Cottage cheese like curds coat the inside of your baby’s tongue and inner cheeks. What is this white stuff that won’t wipe off? Not breast milk, not formula, it’s thrush.
Thrush, fancy medical name Oral Candidiasis, is caused by an overgrowth of yeast, called Candida. Although not painful, it may cause discomfort akin to having a film of cotton coating the inside of the mouth.
We all have Candida on our bodies. Usually we have enough bacteria on our bodies to suppress the growth of Candida, but in cases when there is less than usual bacteria such as in young babies or for kids who are on antibiotics, Candida can emerge. For older kids on inhaled steroids for asthma, failure to rinse out the mouth after medication use also promotes an environment conducive to thrush.
To treat thrush, we usually prescribe Nystatin, an anti-fungal/anti-yeast medication, which works topically. Parents apply the medicine to the inside of the baby’s mouth after feedings four times per day. Use Nystatin until thrush is no longer visible for 48 hours. A course takes one to two weeks to complete. An oral medication called fluconazole (brand name Diflucan) may also be prescribed.
Watch out. Thrush may be thriving on mom’s breasts or on pacifiers or bottle nipples. Mothers can apply the same medicine to their breasts after breast feeding. Scrub pacifiers, bottle nipples, and any other object that goes in to a baby’s mouth extra well with hot water and soap or use the dishwasher.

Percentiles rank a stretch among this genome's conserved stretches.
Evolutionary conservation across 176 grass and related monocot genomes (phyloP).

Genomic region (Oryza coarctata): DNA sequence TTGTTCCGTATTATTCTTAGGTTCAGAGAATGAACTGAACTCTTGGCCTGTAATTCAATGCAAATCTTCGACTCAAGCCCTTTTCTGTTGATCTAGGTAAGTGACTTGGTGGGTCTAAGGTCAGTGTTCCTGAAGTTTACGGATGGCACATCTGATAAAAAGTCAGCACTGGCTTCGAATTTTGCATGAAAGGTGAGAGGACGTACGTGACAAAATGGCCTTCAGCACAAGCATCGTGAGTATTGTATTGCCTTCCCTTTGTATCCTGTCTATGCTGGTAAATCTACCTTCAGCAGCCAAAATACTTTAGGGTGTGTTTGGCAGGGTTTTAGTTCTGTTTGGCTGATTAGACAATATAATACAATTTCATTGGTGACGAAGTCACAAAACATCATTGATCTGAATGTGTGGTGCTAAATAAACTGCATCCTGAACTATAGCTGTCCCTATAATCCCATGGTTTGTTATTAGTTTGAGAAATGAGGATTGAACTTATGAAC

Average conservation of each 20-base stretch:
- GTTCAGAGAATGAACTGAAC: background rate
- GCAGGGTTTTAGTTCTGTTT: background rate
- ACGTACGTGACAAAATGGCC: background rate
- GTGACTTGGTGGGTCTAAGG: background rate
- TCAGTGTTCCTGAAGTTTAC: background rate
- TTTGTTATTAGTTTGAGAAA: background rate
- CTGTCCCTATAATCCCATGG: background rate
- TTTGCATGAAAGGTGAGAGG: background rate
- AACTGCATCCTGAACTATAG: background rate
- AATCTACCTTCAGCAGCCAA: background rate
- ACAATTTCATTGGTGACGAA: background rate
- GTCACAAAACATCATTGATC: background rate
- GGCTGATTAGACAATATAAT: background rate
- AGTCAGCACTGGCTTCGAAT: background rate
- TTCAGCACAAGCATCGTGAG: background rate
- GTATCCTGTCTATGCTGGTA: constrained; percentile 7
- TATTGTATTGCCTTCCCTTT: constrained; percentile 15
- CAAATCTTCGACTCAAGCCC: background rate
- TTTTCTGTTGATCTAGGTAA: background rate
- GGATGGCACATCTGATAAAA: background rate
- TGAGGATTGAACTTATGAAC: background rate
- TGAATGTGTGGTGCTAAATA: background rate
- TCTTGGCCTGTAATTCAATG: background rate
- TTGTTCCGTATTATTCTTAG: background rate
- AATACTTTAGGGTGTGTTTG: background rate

Thrush that persists despite proper treatment can signal an immune system problem. So if your child’s thrush is not resolving in the expected time, let your child’s health care provider know.
A newborn’s tongue may always look slightly white. This “coated tongue” in young babies could be residual breast milk or formula and does not need treatment. If you are not sure, bring him in to see his health care provider for proper diagnosis.
Julie Kardos, MD with Naline Lai, MD
©2011 Two Peds in a Pod®